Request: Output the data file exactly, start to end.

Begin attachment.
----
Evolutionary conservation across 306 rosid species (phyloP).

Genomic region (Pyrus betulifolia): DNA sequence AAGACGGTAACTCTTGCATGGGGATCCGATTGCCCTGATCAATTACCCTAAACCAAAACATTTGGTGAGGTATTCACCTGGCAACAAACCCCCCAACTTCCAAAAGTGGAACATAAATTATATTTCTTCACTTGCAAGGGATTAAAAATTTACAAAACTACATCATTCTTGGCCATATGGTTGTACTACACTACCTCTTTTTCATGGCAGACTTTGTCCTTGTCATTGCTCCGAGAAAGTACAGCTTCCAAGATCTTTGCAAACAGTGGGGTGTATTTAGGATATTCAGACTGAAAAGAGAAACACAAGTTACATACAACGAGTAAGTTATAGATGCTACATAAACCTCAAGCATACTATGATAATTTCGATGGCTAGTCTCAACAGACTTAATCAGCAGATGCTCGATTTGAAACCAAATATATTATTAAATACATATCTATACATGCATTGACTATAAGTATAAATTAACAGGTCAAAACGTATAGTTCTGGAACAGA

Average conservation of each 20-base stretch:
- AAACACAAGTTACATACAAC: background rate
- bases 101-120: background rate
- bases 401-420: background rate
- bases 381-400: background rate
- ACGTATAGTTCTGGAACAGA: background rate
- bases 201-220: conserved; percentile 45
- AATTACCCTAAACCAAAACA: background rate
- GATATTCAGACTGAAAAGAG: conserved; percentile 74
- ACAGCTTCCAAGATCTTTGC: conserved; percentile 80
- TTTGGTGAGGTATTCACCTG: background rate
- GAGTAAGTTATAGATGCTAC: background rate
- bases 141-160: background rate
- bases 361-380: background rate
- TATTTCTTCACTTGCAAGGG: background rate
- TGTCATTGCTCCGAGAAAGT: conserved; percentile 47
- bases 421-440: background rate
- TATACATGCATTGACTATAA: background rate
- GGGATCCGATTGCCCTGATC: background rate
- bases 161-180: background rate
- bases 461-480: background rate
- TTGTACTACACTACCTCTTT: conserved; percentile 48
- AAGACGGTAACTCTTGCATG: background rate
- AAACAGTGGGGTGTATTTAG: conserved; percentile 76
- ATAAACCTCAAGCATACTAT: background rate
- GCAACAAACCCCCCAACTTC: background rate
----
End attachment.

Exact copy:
Evolutionary conservation across 306 rosid species (phyloP).

Genomic region (Pyrus betulifolia): DNA sequence AAGACGGTAACTCTTGCATGGGGATCCGATTGCCCTGATCAATTACCCTAAACCAAAACATTTGGTGAGGTATTCACCTGGCAACAAACCCCCCAACTTCCAAAAGTGGAACATAAATTATATTTCTTCACTTGCAAGGGATTAAAAATTTACAAAACTACATCATTCTTGGCCATATGGTTGTACTACACTACCTCTTTTTCATGGCAGACTTTGTCCTTGTCATTGCTCCGAGAAAGTACAGCTTCCAAGATCTTTGCAAACAGTGGGGTGTATTTAGGATATTCAGACTGAAAAGAGAAACACAAGTTACATACAACGAGTAAGTTATAGATGCTACATAAACCTCAAGCATACTATGATAATTTCGATGGCTAGTCTCAACAGACTTAATCAGCAGATGCTCGATTTGAAACCAAATATATTATTAAATACATATCTATACATGCATTGACTATAAGTATAAATTAACAGGTCAAAACGTATAGTTCTGGAACAGA

Average conservation of each 20-base stretch:
- AAACACAAGTTACATACAAC: background rate
- bases 101-120: background rate
- bases 401-420: background rate
- bases 381-400: background rate
- ACGTATAGTTCTGGAACAGA: background rate
- bases 201-220: conserved; percentile 45
- AATTACCCTAAACCAAAACA: background rate
- GATATTCAGACTGAAAAGAG: conserved; percentile 74
- ACAGCTTCCAAGATCTTTGC: conserved; percentile 80
- TTTGGTGAGGTATTCACCTG: background rate
- GAGTAAGTTATAGATGCTAC: background rate
- bases 141-160: background rate
- bases 361-380: background rate
- TATTTCTTCACTTGCAAGGG: background rate
- TGTCATTGCTCCGAGAAAGT: conserved; percentile 47
- bases 421-440: background rate
- TATACATGCATTGACTATAA: background rate
- GGGATCCGATTGCCCTGATC: background rate
- bases 161-180: background rate
- bases 461-480: background rate
- TTGTACTACACTACCTCTTT: conserved; percentile 48
- AAGACGGTAACTCTTGCATG: background rate
- AAACAGTGGGGTGTATTTAG: conserved; percentile 76
- ATAAACCTCAAGCATACTAT: background rate
- GCAACAAACCCCCCAACTTC: background rate